Bush: Technology can reduce nuclear energy risks
By Caren Bohan
WASHINGTON (Reuters) – President George W. Bush said on
Saturday he hoped to promote greater use of nuclear power both
at home and abroad, and said he saw promise in new technology
aimed at reducing nuclear waste.
Bush has asked the U.S. Congress for $250 million to fund
research to restart a controversial program that would
reprocess spent nuclear fuel.
The initiative would also involve working with other
countries like Russia, France, Japan and Britain to establish
an infrastructure to supply nuclear fuel to other nations.
“Together, we will develop and deploy innovative, advanced
reactors and new methods to recycle spent nuclear fuel,” Bush
said in his weekly radio address.
“This will allow us to produce more energy, while
dramatically reducing the amount of nuclear waste and
eliminating the nuclear byproducts that unstable regimes or
terrorists could use to make weapons,” he added.
Bush said the program, known as the Global Nuclear Energy
Partnership, would eventually be expanded to help emerging
economies develop nuclear fuel supplies.
“In exchange, these countries would agree to use nuclear
power only for civilian purposes and forego uranium enrichment
and reprocessing activities that can be used to develop nuclear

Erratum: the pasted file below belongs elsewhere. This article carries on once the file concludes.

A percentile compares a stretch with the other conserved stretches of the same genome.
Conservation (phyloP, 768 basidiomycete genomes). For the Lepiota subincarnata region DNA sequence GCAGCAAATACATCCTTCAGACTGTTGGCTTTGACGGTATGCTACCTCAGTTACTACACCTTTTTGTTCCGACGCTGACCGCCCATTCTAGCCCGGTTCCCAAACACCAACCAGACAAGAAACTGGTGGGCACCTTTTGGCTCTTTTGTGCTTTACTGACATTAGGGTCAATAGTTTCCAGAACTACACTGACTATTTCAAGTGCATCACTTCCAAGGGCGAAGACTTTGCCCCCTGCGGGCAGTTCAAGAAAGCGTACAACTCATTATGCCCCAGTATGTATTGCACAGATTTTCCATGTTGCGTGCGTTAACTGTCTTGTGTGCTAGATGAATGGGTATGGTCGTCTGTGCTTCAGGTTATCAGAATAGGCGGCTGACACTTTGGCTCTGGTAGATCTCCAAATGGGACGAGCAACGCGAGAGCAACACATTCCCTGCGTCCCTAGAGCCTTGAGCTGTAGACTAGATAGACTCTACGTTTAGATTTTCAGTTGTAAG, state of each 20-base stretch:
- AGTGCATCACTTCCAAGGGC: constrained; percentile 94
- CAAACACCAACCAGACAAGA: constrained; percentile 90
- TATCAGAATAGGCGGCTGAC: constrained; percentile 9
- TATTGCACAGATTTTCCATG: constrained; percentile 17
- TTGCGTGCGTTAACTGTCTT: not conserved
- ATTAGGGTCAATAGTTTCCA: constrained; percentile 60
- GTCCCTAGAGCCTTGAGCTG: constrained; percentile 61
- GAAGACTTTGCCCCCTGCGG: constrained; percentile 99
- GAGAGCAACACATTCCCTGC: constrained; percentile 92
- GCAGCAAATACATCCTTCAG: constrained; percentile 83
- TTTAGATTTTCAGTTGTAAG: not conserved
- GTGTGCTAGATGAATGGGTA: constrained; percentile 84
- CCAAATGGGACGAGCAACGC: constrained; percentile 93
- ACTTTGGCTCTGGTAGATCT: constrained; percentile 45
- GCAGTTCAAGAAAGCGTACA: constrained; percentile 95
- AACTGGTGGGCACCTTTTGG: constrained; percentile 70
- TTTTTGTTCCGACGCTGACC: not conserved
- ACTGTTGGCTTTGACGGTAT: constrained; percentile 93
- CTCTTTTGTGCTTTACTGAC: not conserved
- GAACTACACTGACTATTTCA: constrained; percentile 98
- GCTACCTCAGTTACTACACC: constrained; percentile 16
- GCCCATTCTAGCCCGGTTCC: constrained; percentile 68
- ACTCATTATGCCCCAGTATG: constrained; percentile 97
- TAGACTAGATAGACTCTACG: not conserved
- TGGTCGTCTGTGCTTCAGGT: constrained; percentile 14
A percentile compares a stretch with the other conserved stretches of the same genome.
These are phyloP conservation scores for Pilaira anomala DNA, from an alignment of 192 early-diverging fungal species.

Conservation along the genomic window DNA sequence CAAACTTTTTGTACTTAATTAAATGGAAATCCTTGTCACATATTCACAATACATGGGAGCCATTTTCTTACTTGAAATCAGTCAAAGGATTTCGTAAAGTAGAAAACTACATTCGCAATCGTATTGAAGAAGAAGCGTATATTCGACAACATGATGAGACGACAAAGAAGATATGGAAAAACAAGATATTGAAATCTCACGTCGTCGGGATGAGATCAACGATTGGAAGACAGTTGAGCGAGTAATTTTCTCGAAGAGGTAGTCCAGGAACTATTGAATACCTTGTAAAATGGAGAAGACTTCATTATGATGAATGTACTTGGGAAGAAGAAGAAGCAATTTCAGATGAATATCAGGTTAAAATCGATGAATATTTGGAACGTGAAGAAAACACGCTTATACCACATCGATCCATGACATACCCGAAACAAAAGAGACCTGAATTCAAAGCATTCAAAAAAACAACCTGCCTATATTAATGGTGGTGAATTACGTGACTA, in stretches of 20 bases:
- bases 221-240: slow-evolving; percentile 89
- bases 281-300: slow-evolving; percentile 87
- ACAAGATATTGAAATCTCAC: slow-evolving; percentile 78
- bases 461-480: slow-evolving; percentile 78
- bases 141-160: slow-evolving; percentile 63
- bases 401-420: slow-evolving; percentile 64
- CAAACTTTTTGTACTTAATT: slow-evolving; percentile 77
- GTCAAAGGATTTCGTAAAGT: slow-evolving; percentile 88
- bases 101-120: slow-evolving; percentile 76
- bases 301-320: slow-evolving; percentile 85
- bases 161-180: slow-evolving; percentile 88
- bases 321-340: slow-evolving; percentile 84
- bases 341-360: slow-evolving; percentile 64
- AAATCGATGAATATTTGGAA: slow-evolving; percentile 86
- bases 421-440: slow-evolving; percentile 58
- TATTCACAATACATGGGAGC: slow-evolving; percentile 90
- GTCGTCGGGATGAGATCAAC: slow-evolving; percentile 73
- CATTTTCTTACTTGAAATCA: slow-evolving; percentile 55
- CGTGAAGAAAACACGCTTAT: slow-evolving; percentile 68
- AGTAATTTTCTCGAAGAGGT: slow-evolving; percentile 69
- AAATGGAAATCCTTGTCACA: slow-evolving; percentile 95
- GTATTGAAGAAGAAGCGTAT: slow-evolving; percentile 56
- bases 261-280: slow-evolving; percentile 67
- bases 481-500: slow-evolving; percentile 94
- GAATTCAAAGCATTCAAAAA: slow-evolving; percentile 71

weapons,” he said.
Western countries are concerned that Iran’s nuclear program
will be used make nuclear weapons. Tehran insists it is for
peaceful purposes to develop fuel to run its nuclear power
plants to generate electricity.
The administration says such disputes could be avoided in
the future if countries were allowed to lease recycled fuel,
eliminating the need to build up their own nuclear programs.
Bush has long held the view the United States should build
more nuclear power plants, and has touted it as a clean energy
source and alternative to expensive natural gas.
He pointed out that France had built 58 nuclear power
plants in the past three decades and generated more than 78
percent of its electricity from that source.
“Yet here in America, we have not ordered a new nuclear
power plant since the 1970s,” Bush said.
Reprocessing, which separates uranium and plutonium from
spent fuel so the elements could be used further, was abandoned
by the United States in the 1970s because of concerns it could
spread nuclear weapons.
Bush’s budget request would allow research into new
separation technology that would make it harder to use the
plutonium byproduct in nuclear weapons. The Bush administration
says reprocessing could reduce some of the thousands of tons of
waste stored at nuclear power plants around the country.
Some scientists outside the administration are not
convinced the new reprocessing technology would eliminate the
risk of militants acquiring weapons-making material.
Bush, who called in his annual State of the Union speech in
January for the United States to break its addiction to Middle
East oil, plans a swing through Wisconsin, Michigan and
Colorado to discuss energy policy. He is also pushing expansion
of alternative fuels like solar and wind power and biodiesel
fuels for automobiles.